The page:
25 Apr 20%-30% – Among other things
I happen to be a state certified interpreter. By no means does this indicate that I am a perfect interpreter; I am not. It does indicate that I passed a test on a given day, with at least the 70% needed in each section in order to be deemed certified. No one scores 100%. I don’t have stats, but I’m certain it is safe to say that the passing scores are probably grouped closer to 70% than to 100%. I’m sure at the federal level they are grouped closer to 80% than to 100%.
Obviously, when we get down to practicing our profession, accuracy is crucial. So how do you get from the 70-80% required to pass the exam to the 100% required in court proceedings? What makes up the 20-30%? Professionalism.
First impressions are important. Did you show up to the appointment on time? I’ve heard a few people use a quote over the past year which rings true. Roughly it goes: If you are early, you are on time. If you are on right on time, you are late. If you are late, you missed it. I think you get the point.
Are you dressed appropriately for the courtroom?
Do you have the tools of the trade: A pen and pad, a dictionary or dictionary app, colleague close by, or a phone-a-friend option? Are you actively taking notes, and using the notes to improve?
When things start getting out of hand, and they inevitably do, parties start speaking too fast, speaking over each other or using words you don’t understand, do you know how to take control of the situation? Do you maintain your composure, stay in third person and keep the record clean?
Feedback: How do you keep parties informed about the process and how do you make the process as seamless as possible? Are you open to criticism, and are you able to give constructive criticism without tearing a colleague or party down? Or do you avoid being critical of the process altogether, hoping it will magically improve?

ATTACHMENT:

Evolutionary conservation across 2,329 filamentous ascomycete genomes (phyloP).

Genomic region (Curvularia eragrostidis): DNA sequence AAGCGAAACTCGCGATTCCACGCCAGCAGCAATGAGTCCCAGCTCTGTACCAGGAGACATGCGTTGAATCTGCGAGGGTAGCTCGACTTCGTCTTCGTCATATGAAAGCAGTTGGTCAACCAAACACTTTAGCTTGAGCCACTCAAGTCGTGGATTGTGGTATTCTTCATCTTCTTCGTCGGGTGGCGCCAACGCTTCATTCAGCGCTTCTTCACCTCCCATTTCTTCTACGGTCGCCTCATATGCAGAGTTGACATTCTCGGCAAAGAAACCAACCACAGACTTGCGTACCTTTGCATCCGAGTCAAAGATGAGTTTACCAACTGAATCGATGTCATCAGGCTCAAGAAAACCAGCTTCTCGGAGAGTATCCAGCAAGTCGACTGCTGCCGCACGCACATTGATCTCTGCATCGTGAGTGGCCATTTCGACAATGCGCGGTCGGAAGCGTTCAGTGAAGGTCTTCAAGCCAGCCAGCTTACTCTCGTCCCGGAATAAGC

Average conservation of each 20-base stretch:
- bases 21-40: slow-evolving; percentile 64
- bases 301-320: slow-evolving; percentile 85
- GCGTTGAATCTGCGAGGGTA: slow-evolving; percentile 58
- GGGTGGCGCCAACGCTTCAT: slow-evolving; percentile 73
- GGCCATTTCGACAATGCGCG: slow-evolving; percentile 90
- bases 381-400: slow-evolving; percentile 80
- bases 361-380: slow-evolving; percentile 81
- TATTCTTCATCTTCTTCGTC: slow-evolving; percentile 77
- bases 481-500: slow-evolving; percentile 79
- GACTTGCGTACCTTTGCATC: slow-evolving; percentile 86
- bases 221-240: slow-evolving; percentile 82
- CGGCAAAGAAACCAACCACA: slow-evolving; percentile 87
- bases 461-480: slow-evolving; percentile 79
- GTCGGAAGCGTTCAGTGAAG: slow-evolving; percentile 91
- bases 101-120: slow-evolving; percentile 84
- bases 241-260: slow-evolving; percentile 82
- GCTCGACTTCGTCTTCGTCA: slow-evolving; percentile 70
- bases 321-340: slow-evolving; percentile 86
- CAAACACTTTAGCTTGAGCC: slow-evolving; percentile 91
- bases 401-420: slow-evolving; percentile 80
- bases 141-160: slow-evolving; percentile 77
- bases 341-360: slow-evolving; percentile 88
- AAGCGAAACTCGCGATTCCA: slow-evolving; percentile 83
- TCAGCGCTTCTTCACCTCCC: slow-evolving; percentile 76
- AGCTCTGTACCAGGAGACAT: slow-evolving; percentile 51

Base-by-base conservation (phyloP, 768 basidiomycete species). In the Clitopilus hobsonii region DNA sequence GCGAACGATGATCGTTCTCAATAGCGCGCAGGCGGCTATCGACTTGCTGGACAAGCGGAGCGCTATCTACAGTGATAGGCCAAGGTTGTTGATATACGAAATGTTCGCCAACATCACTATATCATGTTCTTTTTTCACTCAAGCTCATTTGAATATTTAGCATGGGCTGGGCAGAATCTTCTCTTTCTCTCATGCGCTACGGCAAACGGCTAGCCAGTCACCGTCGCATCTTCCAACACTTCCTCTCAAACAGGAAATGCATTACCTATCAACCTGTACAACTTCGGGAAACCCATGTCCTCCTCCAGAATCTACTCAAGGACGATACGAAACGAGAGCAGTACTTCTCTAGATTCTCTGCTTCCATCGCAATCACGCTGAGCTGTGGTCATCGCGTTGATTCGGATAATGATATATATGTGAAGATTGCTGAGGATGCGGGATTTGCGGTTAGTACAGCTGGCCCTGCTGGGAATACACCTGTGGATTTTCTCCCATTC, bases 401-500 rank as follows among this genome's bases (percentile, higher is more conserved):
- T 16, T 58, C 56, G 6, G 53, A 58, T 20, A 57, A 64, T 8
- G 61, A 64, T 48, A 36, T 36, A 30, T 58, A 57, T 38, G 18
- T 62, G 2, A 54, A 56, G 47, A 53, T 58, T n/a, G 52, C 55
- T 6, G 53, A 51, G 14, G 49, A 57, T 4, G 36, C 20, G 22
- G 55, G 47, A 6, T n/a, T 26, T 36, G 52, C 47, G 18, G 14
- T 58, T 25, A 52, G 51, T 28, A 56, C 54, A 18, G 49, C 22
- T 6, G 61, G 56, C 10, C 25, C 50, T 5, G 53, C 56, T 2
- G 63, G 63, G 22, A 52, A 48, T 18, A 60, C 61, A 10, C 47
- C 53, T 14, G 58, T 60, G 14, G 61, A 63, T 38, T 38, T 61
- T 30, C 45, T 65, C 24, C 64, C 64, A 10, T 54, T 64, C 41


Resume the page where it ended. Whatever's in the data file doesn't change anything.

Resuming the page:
These are just a few of the things I consider when I think about professionalism and the the profession.
Realistically, you can take certification out of the equation. Before obtaining certification, it can be easy to consider the oral exam and certification as the end rather than the beginning, but this is not the case. There are many professional interpreters who work in languages where certification is not available, and there are many professionals working toward certification.
There are countless ways to go about being professional. Do you care to share some?
And since I mentioned the exams: enough already about the certification exam being “biased toward certain Spanish speakers”! Enough about “the test uses Spanish from a certain region, so it’s not fair to folks from other regions!” Malarkey! If you are a complainer: quit complaining. If you are an interpreter who needs to pass an exam, dedicate yourself to skills building.
NOTE: This piece was first published as a NAJIT blog in 2015 by author KMercado.
Main photo (cropped) taken from “Tribunal de commerce de Paris, grande salle d’audience” by author Tiraden at Wikimedia Commons, under the Creative Commons Attribution-Share Alike 4.0 International license. Body photo (cropped) “Horloge de la gare SNCF rive droite” by Frédéric BISSON at flickr, under the CC BY 2.0 license.
10 thoughts on “20%-30% – Among other things”
I love the last paragraph!
Composure is crucial, especially when you’re working with attorneys who are unsympathetic towards the LEP and the interpreter. Losing your cool won’t change this. Polite persistence prevails.
While I agree with some of the points this author made, such as that passing the test is not the goal but merely a starting point, i disagree with some of the other points that follow. Yes, professionalism is important: dress, comportment, abiding by interpreter guidelines, etc. But what is more important, in my opinion, and I think is the intention of the test is to realize that those are the MINIMUM levels you need as an interpreter to begin to start working. The remainder is up to you to improve– improve vocabulary, improve technique, improve research skills, etc. so that you can get as close to the 100% as possible IN YOUR INTERPRETING every single day.
I take my certification exam for the 2nd time this Friday. I’m very nervous but this article really cheered me up! Thank you!
Best of luck! Did you retake it to get better scores or like me, just to test your skills 🙂
Good post! I agree with the last comment wholeheartedly. I did take Nestor Wagner’s year long Criminal Proceedings course in order to pass the test Once I got my certification I only realized it was a beginning, a starting point wow! I have now signed up for his Professional Interpreter course and I’m sure I won’t stop there. Education, education…